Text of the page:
As a 10th grade teacher, my students enjoyed Go Ask Alice, Of Mice and Men and Fahrenheit 451, but they didn't like Dandelion Wine.
When I was in 10th grade, I read lots of Michael Crichton and Dean Koontz novels and, for literature, I liked A Separate Peace.
If you are a 15 to 17 year old person interested in reading, you may be surprised to find out that a lot of the best sellers out there are geared to your reading level. You could pick out almost anything from the NY Times top ten list and have no trouble at all.
Wow, so many books so little time! I suggest the following:
A Tale of Two Cities by Charles Dickens
East of Eden by John Steinbeck
Night by Elie Wisel
Huck Finn by Mark Twain
The Odyssey by Homer
"The Most Dangerous Game" by Richard Connell
"A Tell-tale Heart" by Edgar Allen Poe
I know that my children love the Shan novels (Cirque du Freak), the House of Night Series, and the Brewer series Ninth Grade Bites through Twelfth Grade Kills.
Other novels they have loved are Twisted by Anderson and Heavy Metal and You by Krovitan.
This is my first year teaching 10th grade World Lit. We are reading the following:
Like Water for Chocolate
The Joy Luck Club
Cry, the Beloved Country
A Day in the Life of Ivan Denisovich
House on Mango Street
Things Fall Apart
The Poisonwood Bible
and lots and lots of short stories and poetry.
Congratulations! Independent reading is one of the best things you can do to improve your academic performance and develop your vocabulary. When I answer questions like this, I always like to know what was the last thing that you read that you really liked. We can't do that so here's a few I recommend:
The Call of the Wild by Jack London--If you missed this during your piror education, it's worth reading. Use enotes to help you decipher the layers of meaning.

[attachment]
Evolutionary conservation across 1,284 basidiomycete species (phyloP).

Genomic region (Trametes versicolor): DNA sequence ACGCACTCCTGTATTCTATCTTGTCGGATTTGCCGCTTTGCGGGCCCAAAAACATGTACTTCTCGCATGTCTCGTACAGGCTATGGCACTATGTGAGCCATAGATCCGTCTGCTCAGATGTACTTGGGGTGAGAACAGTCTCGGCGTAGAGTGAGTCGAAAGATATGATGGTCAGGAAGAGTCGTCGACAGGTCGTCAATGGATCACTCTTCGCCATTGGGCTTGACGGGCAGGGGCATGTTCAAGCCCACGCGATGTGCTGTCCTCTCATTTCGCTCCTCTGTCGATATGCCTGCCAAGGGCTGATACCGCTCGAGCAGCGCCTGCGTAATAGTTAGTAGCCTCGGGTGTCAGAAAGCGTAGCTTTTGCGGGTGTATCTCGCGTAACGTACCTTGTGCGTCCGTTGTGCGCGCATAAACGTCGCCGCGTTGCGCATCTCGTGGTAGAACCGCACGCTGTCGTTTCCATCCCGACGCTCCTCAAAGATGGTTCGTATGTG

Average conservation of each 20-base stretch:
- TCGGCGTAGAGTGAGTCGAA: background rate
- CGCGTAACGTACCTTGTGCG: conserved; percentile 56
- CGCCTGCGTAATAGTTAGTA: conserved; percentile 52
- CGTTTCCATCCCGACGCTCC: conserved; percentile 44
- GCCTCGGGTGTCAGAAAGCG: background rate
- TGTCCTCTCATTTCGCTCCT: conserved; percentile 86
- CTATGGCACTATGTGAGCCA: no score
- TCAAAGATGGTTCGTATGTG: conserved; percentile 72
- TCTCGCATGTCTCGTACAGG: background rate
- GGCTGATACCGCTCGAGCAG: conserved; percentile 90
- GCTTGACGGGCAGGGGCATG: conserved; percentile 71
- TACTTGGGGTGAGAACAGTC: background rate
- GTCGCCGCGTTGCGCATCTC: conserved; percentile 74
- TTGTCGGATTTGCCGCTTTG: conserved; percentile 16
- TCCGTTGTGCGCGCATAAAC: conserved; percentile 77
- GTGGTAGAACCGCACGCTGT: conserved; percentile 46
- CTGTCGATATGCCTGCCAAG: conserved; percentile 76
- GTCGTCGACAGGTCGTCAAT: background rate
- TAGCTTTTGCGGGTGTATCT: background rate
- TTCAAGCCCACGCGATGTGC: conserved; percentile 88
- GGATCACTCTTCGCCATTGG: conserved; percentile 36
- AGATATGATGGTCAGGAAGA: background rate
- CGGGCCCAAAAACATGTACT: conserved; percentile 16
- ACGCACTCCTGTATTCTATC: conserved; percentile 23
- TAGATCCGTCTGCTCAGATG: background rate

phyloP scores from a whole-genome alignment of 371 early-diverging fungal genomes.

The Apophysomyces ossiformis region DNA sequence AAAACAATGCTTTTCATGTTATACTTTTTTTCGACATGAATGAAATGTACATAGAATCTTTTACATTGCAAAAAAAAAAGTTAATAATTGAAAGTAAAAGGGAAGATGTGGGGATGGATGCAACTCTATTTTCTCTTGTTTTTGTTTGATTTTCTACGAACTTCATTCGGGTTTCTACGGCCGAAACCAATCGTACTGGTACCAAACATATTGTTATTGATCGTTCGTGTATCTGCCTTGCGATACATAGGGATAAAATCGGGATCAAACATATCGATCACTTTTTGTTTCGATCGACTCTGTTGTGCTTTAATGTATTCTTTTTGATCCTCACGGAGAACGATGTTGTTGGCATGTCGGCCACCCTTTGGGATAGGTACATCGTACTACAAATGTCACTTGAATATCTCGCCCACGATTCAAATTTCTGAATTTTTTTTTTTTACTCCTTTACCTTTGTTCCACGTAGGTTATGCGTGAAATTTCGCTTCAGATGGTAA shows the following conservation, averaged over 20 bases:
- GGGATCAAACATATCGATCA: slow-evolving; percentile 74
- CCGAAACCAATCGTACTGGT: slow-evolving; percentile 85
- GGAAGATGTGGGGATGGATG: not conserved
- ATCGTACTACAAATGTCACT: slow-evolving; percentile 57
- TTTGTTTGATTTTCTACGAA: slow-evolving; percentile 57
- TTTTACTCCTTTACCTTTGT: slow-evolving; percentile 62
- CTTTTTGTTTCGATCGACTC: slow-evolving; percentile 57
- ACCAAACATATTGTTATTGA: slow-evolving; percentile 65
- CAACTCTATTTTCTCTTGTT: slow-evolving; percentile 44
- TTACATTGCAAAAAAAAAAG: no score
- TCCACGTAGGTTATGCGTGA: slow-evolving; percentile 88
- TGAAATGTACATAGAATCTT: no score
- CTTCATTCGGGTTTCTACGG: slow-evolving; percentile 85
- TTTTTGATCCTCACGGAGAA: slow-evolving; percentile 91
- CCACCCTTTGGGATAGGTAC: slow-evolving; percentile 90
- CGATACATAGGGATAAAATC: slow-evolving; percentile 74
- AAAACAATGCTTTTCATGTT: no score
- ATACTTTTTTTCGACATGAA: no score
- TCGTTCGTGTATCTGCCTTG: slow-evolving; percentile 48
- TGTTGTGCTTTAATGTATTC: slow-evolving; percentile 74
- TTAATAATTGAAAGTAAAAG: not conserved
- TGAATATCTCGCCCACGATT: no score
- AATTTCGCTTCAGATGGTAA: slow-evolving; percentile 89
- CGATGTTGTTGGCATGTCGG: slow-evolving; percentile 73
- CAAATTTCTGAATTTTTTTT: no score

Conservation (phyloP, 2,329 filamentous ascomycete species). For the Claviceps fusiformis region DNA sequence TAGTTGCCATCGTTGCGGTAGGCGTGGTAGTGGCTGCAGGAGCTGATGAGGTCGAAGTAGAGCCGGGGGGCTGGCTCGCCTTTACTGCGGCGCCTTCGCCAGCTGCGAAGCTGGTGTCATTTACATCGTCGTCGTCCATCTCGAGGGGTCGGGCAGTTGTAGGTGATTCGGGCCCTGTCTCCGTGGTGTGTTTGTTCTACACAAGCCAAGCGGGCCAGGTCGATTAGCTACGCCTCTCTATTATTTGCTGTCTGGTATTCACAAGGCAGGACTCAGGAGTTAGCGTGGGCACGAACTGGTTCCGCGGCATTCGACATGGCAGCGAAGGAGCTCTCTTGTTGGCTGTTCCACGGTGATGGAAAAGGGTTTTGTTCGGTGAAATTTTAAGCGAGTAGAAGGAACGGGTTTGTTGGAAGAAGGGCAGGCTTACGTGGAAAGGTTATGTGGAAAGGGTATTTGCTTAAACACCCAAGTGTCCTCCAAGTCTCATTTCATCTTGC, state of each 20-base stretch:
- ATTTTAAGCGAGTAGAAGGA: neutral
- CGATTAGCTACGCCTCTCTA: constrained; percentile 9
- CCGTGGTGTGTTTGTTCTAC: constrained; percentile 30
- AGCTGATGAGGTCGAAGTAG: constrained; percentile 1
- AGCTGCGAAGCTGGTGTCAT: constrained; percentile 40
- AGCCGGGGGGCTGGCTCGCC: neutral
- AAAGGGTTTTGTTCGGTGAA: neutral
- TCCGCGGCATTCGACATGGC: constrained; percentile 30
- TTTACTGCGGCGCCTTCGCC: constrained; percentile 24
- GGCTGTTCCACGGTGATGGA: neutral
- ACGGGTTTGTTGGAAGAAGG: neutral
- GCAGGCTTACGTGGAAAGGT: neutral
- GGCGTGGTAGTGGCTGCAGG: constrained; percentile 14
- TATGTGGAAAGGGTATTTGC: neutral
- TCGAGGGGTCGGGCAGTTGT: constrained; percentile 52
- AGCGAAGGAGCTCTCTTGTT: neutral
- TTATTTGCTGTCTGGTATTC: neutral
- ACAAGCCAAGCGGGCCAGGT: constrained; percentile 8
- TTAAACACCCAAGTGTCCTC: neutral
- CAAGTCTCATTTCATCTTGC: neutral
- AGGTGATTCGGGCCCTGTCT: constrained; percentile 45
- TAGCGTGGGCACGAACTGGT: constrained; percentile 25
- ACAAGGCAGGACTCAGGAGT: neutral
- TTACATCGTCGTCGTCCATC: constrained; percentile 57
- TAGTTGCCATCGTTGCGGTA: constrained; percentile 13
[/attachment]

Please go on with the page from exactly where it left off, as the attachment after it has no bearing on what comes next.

Feed by M.T. Anderson, a science fiction novel.
You Don't Know Me by David Klass
The Book Thief by Markus Zusak. It's based on the Holocaust, but the characters are amazing.
Soldier X by Don Wulffson about a German boy drafted into the war.
Looking for Alaska by John Green covers friendship and the fringe part of adolescent live.
Catcher in the Rye by J.D. Salinger is a must-read at some point, preferably several times at different ages.
Perks of being a Wallflower by Stephen Chbosky. It is a blend of Looking for Alaska and Catcher in the Rye.
The First Part Last by Angela Johnson
Under the Wolf, Under the Dog by Adam Rapp
Don't forget to check out graphic novels like Superman, Batman, V is for Vendetta, Full Metal Jacket, and Bleach.
I reccommend "To Kill a Mockingbird" by Harper Lee. It's probably one of my favorite books. Also, anything by Mark Twain, especially "The Adventures of Tom Sawyer" and "A Connecticutt Yankee in King Author's Court". Anything by Isaac Asimov if you're into Science Fiction, especially "I Robot" and "Bicentennial Man". If you're into fantasy, any of the Pern novels by Anne McAffry are fantastic reads.